functions of the random variables $\xi^{(1)}_l$ and $\xi^{(2)}_l$,
$1\le l\le n$. The independence of these random variables from
$\varepsilon_{l}$, $1\le l\le n$, and the definition of the
$\sigma$-algebra ${\cal F}$ yield that
\begin{eqnarray}
&&P\left(\|2^k\hat I_{n,k,V}(f(\ell))\|>
\|T_{n,k}(f(\ell))\||{\cal F}\right) \label{(D14)} \\
&&\qquad=P_{\varepsilon_V}\biggl(\biggl\|\frac1{k!}
\sum_{\substack{(l_1,\dots,l_k),\; (s_1,\dots,s_k)\colon\\
1\le l_j\le n, s_j=1 \textrm{ or }s_j=2,\\
j=1,\dots, k,}}
\!\!\!
(1+\kappa^{(1)}_{s_1,V}\varepsilon_{l_1})
\cdots (1+\kappa^{(k)}_{s_k,V}\varepsilon_{l_k}) \nonumber \\
&&\qquad\qquad \qquad\qquad\qquad\qquad\qquad
f_{l_1,\dots,l_k}\left(\xi_{l_1}^{(s_1)},
\dots,\xi_{l_k}^{(s_k)}\right)\biggr\| \nonumber \\
&&\qquad \qquad\qquad\qquad\qquad\qquad
>\|T_{n,k}(f(\ell))(\xi_l^{(j)},\,1\le l\le n,\, j=1,2)\|\biggr),
\nonumber
\end{eqnarray}
where $P_{\varepsilon_V}$ means that the values of the
random variables $\xi_l^{(1)}$, $\xi_l^{(2)}$, $1\le l\le n$,
are fixed, (their value depend on the atom of the
$\sigma$-algebra ${\cal F}$ we are considering) and the
probability is taken with respect to the remaining random
variables $\varepsilon_l$, $1\le l\le n$. At the right-hand
side of (\ref{(D14)}) the probability of such an event is
considered that the norm of a polynomial of order~$k$ of the
random variables $\varepsilon_1,\dots,\varepsilon_n$ is larger
than
$\|T_{n,k}(f(\ell))(\xi_l^{(j)},\,1\le l\le n,\, j=1,2)\|$.
Beside this, the constant term of this polynomial
equals~$T_{n,k}(f(\ell))(\xi_l^{(j)},\,1\le l\le n,\, j=1,2)$.
Hence this probability can be bounded by means of Lemma~D4,
and this result yields relation~(\ref{(D13)}).
The distributions of $I_{n,k,V}(f(\ell))$ and
$\hat I_{n,k,V}(f(\ell))$ agree by the first statement of Lemma~D2
and a comparison of formulas~(\ref{(D3)}) and~(\ref{(D7)}). Hence
relation (\ref{(D13)}) implies that
\begin{eqnarray*}
&&P\left(\|2^k I_{n,k,V}(f(\ell))\|
\ge\frac13\cdot2^{1-k} u\right)
=P\left(\|2^k\hat I_{n,k,V}(f(\ell))\|
\ge\frac13\cdot2^{1-k} u\right) \\
&&\qquad
\ge P\left(\|2^k\hat I_{n,k,V}(f(\ell))\|\ge\|T_{n,k}(f(\ell))\|,\;
\|T_{n,k}(f(\ell))\|\ge\frac13\cdot2^{1-k} u\right)\\
&&\qquad=\int_{\{\omega\colon\, \|T_{n,k}(f(\ell))(\omega)\|
\ge\frac13\cdot2^{1-k} u\}}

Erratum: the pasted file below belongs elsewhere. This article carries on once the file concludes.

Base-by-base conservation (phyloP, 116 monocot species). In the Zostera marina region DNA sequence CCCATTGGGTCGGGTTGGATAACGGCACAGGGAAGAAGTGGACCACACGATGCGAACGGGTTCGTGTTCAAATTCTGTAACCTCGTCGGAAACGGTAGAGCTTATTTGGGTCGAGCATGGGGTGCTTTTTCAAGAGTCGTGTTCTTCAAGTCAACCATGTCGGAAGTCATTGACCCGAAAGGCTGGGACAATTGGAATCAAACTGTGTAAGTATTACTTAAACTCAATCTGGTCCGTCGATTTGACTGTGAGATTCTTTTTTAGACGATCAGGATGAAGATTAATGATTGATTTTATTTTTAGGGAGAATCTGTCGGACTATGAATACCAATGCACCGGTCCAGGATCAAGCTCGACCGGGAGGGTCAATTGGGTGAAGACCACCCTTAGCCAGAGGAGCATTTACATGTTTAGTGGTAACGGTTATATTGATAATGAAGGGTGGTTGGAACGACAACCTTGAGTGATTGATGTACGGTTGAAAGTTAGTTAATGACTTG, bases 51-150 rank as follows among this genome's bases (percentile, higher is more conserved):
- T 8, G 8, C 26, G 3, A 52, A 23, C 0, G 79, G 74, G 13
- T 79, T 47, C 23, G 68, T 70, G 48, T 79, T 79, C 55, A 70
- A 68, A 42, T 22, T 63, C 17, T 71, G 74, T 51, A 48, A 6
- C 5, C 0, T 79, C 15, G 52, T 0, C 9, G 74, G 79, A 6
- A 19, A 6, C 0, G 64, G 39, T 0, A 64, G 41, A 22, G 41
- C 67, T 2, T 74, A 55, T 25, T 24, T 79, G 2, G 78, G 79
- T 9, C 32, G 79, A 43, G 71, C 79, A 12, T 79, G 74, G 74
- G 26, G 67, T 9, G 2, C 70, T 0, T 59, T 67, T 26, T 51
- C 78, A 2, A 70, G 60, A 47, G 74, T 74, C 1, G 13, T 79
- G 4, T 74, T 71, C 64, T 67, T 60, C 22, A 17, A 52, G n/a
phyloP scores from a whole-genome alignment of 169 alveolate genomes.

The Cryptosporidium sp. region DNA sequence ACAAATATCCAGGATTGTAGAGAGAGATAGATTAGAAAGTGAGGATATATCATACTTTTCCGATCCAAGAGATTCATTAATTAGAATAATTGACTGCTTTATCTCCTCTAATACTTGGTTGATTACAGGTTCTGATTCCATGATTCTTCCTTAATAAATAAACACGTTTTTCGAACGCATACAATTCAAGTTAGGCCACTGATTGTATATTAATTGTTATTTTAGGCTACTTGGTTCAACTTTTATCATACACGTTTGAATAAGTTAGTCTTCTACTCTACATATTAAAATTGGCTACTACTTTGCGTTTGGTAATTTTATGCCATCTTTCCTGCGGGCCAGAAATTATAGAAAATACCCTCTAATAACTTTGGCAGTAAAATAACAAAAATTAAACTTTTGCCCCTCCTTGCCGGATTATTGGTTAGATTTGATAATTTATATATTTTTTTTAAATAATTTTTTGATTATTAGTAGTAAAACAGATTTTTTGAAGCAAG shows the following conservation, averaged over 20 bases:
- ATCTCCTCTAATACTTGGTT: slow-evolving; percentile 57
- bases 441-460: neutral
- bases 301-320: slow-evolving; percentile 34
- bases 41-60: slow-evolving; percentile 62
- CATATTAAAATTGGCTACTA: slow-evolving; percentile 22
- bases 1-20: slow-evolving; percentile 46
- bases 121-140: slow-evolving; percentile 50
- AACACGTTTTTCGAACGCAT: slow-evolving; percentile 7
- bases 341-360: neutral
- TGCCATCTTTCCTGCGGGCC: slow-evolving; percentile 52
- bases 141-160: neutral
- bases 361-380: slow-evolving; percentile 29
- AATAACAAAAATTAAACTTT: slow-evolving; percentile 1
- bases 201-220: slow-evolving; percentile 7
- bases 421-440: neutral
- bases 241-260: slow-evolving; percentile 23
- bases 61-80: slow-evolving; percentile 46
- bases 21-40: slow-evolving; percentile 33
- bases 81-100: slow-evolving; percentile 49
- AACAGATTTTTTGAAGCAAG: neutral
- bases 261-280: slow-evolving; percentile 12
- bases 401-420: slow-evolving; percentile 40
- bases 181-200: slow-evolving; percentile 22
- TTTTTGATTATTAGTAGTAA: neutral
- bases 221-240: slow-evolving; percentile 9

\!\!\!\!\!
P\left(\|2^k\hat I_{n,k,V}(f(\ell))\|>\|T_{n,k}(f(\ell))\|
|{\cal F}\right)\,dP\\
&&\qquad \ge c_k P(3\cdot2^{k-1} \|T_{n,k}(f(\ell))\|\ge u).
\end{eqnarray*}
The last inequality with the choice of any set
$V\subset\{1,\dots,k\}$, $1\le |V|\le k-1$, together with
relation~(\ref{(D6)}) imply formula~(\ref{(D4)}).
We shall formulate an inductive hypothesis, and relation
(\ref{(14.13d)}) will be proved together with it by means of
an induction procedure with respect to the order $k$ of the
$U$-statistic. In the proof of this inductive procedure
we shall apply the already proved relation~(\ref{(D4)}). To
formulate it some new quantities will be introduced.
Let ${\cal W}={\cal W}(k)$ denote the set of all partitions
of the set $\{1,\dots,k\}$. Let us fix $k$ independent copies
$\xi_{1}^{(j)},\dots,\xi_n^{(j)}$, $1\le j\le k$, of the
sequence of random variables $\xi_{1},\dots,\xi_n$. Given a
partition $W=(U_1,\dots,U_s)\in{\cal W}(k)$ let us introduce
the function $s_W(j)$, $1\le j\le k$, which tells for all
arguments $j$ the index of that element of the partition~$W$
which contains the point $j$, i.e. the value of the function
$s_W(j)$, $1\le j\le k$, in a point $j$ is defined by the
relation $j\in V_{s_W(j)}$. Let us introduce the expression
\begin{eqnarray*}
I_{n,k,W}(f(\ell))
&&=\frac1{k!}\sum_{ (l_1,\dots,l_k)\colon\,
1\le l_j\le n,\;j=1,\dots,k}
f_{l_1,\dots,l_k}\left(\xi_{l_1}^{(s_W(1))},
\dots,\xi_{l_k}^{(s_W(k))}\right)\\
&&\qquad\qquad\qquad\qquad\qquad\qquad\qquad
\textrm{for all }W\in{\cal W}(k).
\end{eqnarray*}
An expression of the form $I_{n,k,W}(f(\ell))$, $W\in{\cal W}_k$,
will be called a decoupled $U$-statistic with generalized
decoupling. Given a partition $W=(U_1,\dots,U_s)\in{\cal W}_k$
let us call the number $s$, i.e.\ the number of the elements of
this partition the rank both of the partition $W$ and of the
decoupled $U$-statistic $I_{n,k,W}(f(\ell))$ with generalized
decoupling.
Now I formulate the following hypothesis. For all $k\ge2$ and
$2\le j\le k$ there exist some constants $C(k,j)>0$ and
$\delta(k,j)>0$ such that for all $W\in{\cal W}_k$ a decoupled
$U$-statistic $I_{n,k,W}(f(\ell))$ with generalized decoupling
satisfies the inequality
\begin{eqnarray}
&&P(\|I_{n,k,W}(f(\ell))\|>u)\le C(k,j)P\left(\|\bar
I_{n,k}(f(\ell))\|>\delta(k,j) u\right) \nonumber \\
&&\qquad\qquad\qquad\textrm{for all }2
\le j\le k \textrm{ if the rank of } W \textrm{ equals }j.
\label{(D15)}
\end{eqnarray}
It will be proved by induction with respect to $k$ that both
relations~(\ref{(14.13d)}) and~(\ref{(D15)}) hold for
$U$-statistics of order~$k$.
Let us observe that for $k=2$ relation~(\ref{(14.13d)})
follows from~(\ref{(D4)}).
Relation~(\ref{(D15)}) also holds for $k=2$, since in
this case we have to consider only the case $j=k=2$.
Relation (\ref{(D15)}) also holds in this case with
$C(2,2)=1$ and $\delta(2,2)=1$. Hence we can start our
inductive proof with $k=3$. First I prove
relation~(\ref{(D15)}).
In relation (\ref{(D15)}) the tail-distribution of decoupled
$U$-sta\-tis\-tics with generalized decoupling is compared
with that of the decoupled $U$-statistic
$\bar I_{n,k}(f(\ell))$ introduced in~(\ref{(D2)}). Given
the order $k$ of these $U$-statistics it will be proved